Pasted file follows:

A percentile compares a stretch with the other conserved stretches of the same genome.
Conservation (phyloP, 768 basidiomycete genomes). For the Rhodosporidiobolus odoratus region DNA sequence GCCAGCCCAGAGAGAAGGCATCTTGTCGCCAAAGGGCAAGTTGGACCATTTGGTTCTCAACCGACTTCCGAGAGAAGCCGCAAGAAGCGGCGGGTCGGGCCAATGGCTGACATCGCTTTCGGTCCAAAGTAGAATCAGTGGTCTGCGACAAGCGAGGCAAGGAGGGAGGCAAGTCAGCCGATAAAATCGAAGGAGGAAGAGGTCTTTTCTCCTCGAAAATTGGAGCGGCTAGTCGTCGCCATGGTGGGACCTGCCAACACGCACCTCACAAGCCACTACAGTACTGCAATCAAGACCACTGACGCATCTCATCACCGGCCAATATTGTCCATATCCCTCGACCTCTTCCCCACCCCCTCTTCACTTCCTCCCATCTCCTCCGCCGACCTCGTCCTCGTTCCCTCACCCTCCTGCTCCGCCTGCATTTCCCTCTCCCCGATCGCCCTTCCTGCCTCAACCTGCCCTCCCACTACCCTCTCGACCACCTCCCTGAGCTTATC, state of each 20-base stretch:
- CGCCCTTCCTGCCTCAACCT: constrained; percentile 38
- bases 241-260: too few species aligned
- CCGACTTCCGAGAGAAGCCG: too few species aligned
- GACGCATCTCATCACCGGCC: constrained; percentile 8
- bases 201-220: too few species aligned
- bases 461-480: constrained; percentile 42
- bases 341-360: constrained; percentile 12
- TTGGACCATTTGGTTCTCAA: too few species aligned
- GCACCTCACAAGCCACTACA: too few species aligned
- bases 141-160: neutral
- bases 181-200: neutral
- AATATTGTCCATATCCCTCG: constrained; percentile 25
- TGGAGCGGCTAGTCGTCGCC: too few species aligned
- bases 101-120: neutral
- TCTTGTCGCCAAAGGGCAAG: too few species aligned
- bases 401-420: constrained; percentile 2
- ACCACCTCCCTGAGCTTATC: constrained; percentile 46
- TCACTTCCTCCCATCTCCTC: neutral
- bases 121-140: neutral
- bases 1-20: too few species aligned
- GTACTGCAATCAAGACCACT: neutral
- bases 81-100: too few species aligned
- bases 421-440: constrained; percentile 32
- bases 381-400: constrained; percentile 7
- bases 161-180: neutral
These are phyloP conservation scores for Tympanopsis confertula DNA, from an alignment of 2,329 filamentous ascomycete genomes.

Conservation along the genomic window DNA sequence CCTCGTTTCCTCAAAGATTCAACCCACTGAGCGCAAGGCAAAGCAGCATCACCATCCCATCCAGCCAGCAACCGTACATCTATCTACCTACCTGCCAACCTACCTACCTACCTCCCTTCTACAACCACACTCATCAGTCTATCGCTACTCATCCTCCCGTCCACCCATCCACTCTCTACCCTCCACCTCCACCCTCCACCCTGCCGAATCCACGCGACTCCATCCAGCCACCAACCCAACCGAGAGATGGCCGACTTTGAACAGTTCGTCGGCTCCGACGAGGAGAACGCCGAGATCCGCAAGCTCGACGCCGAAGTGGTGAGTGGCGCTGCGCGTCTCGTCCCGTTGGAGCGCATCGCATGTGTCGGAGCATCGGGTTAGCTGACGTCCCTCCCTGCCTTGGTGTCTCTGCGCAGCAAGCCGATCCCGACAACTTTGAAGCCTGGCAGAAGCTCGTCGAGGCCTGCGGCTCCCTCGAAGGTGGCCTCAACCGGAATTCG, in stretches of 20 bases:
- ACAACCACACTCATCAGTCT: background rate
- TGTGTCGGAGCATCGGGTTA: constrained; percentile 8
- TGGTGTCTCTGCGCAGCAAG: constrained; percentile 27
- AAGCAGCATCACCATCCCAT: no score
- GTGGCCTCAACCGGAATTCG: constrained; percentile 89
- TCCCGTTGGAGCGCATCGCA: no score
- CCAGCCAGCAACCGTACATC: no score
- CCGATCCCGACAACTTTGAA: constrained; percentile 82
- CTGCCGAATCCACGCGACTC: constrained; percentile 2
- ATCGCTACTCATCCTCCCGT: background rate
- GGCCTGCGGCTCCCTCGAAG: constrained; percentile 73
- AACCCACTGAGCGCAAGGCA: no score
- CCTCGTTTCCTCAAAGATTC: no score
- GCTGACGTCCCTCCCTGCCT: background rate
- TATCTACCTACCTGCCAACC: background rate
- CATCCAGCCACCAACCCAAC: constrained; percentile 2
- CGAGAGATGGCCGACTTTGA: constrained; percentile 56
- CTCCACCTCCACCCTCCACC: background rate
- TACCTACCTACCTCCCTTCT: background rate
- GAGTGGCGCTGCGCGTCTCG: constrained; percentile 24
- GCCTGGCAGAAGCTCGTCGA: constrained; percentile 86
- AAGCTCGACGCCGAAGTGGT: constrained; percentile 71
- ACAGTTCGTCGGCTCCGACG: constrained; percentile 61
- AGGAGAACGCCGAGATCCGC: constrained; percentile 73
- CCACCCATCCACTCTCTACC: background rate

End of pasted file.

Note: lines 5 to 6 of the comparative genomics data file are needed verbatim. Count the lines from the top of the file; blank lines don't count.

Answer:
- CCGACTTCCGAGAGAAGCCG: too few species aligned
- GACGCATCTCATCACCGGCC: constrained; percentile 8